“I still don’t know who it was,” he confides. “I’m thinking Mr. A——-, but it might have been Ms. R—.”

He touches Dehlai again with his tongue, and thinks. “Okay,” he says. “Taste yourself.”

Dehlai tastes himself. “Why,” he said, “I’m unmistakable!”

The drum plays.

Dehlai goes in quest of the lord of the hearing skandha—known here and there as ‘the lord of the terrible ears.’

“I want to sound unmistakable,” he says.

“Record yourself playing kazoo,” the Skandha Lord says. “Play it backwards and keep harmony with yourself; no one will misidentify you.”

“I don’t know the kazoo.”

“You’re not the legendary kazoo master?”

“I’m sorry,” Dehlai says.

“That’s too bad,” says the Skandha Lord. “He’s hot.”

“I’m Dehlai,” the prince explains. “And this is my drum.”

The drum plays a few introductory noises.

“I can make you sound unmistakable,” agrees the Skandha Lord, after a moment. “Like the world’s an old pipe organ, and somewhere far away on a plains, its keys are rattling. And some deepness, and some sharpness, and some darkness, like a burden rising away.”

“That’d be nice,” Dehlai says.

The drum plays, interrogatively.

“I can’t fix the drum,” the Skandha Lord says. “I don’t meddle with the sounds of sentient instruments. But I could give you a magic interpretation stick.”

“It’d be trouble,” answers Dehlai, shaking his head. “Most often, I’m just as glad not to know what it’s saying.”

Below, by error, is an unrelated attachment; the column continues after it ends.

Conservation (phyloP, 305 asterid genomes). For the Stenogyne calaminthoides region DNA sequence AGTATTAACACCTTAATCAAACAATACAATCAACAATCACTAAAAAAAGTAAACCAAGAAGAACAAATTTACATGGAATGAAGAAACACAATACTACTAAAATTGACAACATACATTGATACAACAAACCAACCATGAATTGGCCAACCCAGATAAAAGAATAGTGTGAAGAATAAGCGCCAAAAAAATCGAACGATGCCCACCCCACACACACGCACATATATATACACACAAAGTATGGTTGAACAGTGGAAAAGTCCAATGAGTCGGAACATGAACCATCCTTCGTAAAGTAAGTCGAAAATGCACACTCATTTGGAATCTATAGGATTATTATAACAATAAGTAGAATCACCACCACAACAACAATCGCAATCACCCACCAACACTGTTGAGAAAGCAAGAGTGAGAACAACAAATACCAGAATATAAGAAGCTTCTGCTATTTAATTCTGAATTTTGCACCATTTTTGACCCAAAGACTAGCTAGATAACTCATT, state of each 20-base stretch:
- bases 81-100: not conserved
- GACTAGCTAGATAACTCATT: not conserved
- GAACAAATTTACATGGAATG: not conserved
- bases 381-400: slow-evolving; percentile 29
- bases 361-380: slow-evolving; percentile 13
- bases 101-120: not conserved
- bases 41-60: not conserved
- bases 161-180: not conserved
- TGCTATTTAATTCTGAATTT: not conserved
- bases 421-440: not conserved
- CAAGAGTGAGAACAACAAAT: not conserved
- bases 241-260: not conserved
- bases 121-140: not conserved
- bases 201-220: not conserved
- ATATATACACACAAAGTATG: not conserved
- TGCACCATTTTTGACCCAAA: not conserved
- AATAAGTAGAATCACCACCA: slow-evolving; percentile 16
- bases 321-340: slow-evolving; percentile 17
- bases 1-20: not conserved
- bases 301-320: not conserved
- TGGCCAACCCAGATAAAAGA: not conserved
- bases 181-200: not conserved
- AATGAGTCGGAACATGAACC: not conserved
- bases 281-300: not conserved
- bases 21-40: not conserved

The drum beats flatly.

The Skandha Lord putters about. “It’s good to have a chance to work on this kind of thing,” he says. “These days, there are people who are quiet as a ghost—they won’t make a noise even if you push them! That’s not a fine way for the world to be.”

“I’m not very quiet,” says Dehlai. “Though I try to practice brevity.”

Then the prince blinks.

“Hey,” he says. “I sound unmistakable. Thanks!”

“You’re welcome.”

So Dehlai goes to the Skandha Lord of Sight. In the waiting room, he meets a man.

“You,” he says. “You’re Ninja Maitreya. You’re practically my hero!”

Ninja Maitreya peers at him. “You sound like a prince, but you look like a still life depicting numerous cheeses.”

“I could probably be mistaken for that,” Dehlai agrees. “But I’m a prince.”

“Ah,” Ninja Maitreya says.

“I’m here to get it fixed,” Dehlai says. “More skandhas of sight for me!”

“The Skandha Lord giveth; the Skandha Lord taketh away. I’m here to dump my skandhas on him as part of my long progression towards enlightenment.”


“Well,” Ninja Maitreya says, “part of enlightenment is realizing that, basically, all of our senses are lying to us. What we see—it’s not the world. It’s our own ignorance. So I blind myself to the skandhas of the five senses, and thereby open myself to Ninja Nirvana. A true Buddha is indistinguishable from all things. That’s the simplified version, used in the Ninja Enlightenment Trick.”


“You’d be a good Buddha,” Ninja Maitreya says, “except for that taste of yours. It’s too delicious. You’d be like a Secret Buddha Spice.”

“Like Sporty and Posh?”

Ninja Maitreya sighs and shakes his head.

“Once, they were the best of us,” he says. “but they’ve turned from the way.”